Weaving Our Way

by cbcabeen on July 12, 2016

I’m back from California Witchcamp and Redwood Magic. Unlike last time, when the spiritual work I started at camp confounded my desire to write publicly for most of a year, this time I find myself wanting to post everything that I can find time to dig into. Itadakimasssss!

After all the magic around web-weaving at camp–unweaving the web of lies and reweaving the web of life with fierce love–I arrived back in Santa Barbara to find that webs had preceded me there. Ted found this one sitting in our garbage can when he took out trash during the final weekend of camp: web2
And Shayna gifted Rebecca with a smaller one that’s hanging in our bedroom.

But the last web was the strangest. Rebecca’s thick, wavy hair had gotten impossibly matted–lots of tangles thicker than my thumb and one bigger than four of my fingers clenched toward a fist. Normally 2-3 weeks without regular showers wouldn’t do this to her hair! And I can say that because this isn’t the first vacation I’ve let it go. I approach detangling with a mix of guilt, befuddlement, and anger that apparently I’m in the position of needing to figure out hair. I’ve never figured out hair. I mostly haven’t wanted to. So it’s no surprise that normally I can only manage to comb for 10-15 minutes before I get impatient and rough, or that normally I’d cut out anything this matted. My kid loves her mane, though. She doesn’t want dreads, and there were too many snaggles this time to just cut.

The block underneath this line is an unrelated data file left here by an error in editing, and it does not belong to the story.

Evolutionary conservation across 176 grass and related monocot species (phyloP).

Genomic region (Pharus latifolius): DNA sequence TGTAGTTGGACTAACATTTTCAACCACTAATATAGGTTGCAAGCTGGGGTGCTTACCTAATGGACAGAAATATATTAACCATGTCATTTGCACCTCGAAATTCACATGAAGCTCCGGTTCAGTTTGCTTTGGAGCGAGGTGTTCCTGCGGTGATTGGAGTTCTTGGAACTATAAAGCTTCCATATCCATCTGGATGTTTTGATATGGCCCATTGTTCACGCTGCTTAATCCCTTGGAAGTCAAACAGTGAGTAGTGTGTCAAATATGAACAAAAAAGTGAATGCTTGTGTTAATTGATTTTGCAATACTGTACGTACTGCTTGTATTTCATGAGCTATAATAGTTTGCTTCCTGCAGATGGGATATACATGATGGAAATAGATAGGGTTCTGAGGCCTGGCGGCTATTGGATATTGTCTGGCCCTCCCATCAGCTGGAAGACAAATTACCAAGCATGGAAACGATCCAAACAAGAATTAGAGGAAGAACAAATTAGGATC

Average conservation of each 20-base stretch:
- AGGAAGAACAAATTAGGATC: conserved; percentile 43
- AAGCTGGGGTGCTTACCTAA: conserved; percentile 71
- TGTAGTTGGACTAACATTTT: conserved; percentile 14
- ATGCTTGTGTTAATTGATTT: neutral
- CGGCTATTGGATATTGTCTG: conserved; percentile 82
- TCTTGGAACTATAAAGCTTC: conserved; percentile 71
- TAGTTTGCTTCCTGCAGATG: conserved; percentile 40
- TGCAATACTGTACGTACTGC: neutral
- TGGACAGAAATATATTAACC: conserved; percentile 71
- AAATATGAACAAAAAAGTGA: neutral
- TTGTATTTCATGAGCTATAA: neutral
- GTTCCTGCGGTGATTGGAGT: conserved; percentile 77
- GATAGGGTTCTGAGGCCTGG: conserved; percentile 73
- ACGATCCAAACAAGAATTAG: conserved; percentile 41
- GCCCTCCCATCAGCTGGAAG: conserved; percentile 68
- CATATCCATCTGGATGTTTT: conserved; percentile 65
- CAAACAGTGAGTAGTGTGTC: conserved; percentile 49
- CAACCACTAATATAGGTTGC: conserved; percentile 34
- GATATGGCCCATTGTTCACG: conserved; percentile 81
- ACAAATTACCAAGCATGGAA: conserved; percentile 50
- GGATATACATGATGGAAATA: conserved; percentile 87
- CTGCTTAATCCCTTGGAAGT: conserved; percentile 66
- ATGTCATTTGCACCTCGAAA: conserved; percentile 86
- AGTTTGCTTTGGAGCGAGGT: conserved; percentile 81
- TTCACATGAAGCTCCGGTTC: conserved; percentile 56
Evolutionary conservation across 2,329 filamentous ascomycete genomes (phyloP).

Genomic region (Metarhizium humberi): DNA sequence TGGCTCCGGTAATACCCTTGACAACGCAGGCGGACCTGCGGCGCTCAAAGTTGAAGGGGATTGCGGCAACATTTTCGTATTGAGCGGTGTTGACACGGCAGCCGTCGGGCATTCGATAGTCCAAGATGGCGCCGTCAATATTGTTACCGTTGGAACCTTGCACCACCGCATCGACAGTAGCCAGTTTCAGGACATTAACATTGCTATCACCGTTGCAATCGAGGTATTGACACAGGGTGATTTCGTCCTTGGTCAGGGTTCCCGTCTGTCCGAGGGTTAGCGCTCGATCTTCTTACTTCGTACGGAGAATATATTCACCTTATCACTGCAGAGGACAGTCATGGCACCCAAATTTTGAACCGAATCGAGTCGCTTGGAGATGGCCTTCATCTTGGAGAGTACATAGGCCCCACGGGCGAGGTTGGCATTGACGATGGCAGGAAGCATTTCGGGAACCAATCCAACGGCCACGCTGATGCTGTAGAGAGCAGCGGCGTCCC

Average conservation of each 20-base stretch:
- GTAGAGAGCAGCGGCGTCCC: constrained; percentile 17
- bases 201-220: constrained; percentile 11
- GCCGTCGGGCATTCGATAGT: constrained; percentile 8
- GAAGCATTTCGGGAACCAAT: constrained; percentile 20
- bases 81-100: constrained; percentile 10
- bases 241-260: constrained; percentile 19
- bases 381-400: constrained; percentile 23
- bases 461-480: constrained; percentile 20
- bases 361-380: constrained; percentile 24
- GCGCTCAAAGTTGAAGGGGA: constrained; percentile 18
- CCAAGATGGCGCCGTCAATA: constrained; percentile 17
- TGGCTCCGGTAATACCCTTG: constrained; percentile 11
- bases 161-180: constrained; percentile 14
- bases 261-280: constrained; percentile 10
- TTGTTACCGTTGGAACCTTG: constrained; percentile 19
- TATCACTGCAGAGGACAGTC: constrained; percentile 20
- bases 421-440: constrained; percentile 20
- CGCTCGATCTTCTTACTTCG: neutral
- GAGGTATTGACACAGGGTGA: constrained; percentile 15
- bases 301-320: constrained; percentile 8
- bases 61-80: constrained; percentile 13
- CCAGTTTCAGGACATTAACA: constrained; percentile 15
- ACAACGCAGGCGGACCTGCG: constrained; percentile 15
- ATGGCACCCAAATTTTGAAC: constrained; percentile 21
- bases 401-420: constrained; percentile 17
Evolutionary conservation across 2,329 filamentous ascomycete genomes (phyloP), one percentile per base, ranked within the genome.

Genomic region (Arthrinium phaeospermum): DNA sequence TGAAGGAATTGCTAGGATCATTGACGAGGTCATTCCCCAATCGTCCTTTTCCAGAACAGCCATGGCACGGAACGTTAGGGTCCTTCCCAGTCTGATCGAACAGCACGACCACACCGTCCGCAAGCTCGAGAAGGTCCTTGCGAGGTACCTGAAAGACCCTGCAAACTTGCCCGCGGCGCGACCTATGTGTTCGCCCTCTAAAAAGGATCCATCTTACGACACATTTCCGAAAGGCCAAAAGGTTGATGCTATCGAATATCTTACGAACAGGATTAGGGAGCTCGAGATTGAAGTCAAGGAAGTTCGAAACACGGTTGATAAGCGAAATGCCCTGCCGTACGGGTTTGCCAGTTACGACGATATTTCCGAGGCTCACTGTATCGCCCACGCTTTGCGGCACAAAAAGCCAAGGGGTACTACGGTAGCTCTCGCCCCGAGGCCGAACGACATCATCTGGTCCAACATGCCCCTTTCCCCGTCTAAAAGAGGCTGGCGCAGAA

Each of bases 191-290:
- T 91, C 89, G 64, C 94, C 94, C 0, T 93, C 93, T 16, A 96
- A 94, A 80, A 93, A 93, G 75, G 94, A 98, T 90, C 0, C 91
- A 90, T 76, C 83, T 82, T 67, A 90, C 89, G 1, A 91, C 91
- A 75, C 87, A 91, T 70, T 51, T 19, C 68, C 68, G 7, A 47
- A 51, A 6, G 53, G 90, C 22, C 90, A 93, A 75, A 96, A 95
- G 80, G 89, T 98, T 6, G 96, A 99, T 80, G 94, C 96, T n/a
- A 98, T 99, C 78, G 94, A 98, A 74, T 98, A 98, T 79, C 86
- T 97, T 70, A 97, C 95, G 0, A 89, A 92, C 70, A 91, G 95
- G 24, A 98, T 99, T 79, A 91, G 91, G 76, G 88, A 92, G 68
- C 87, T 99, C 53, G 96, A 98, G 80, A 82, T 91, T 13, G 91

Detangling took hours. My fingers were prunes from all the detangler I’d sprayed, but they’d become gentler than I thought was possible. I started to trance, until I wasn’t brushing my daughter’s hair anymore. I was touching my mother’s wavy thick hair again, which she got from her ancestors in Germany, and which as a teenager her mother had insisted she keep long and braid around her head, even though she hated that. I was touching my father’s ancestors’ hair… Our family from the South has stories about being part Cherokee, generations back. But when I read my DNA report earlier this year, I didn’t see an ancestor who was Cherokee by blood: They were black. Now I imagine the invisible snaggles around that elision in our family history–knots in throats and stomachs and hearts.

This week I combed love into my ancestors’ hair, because I know their hair hadn’t always been treated gently, and it felt like maybe they could use it. Like maybe I was untangling knots beyond my kiddo.

I didn’t need to cut anything.

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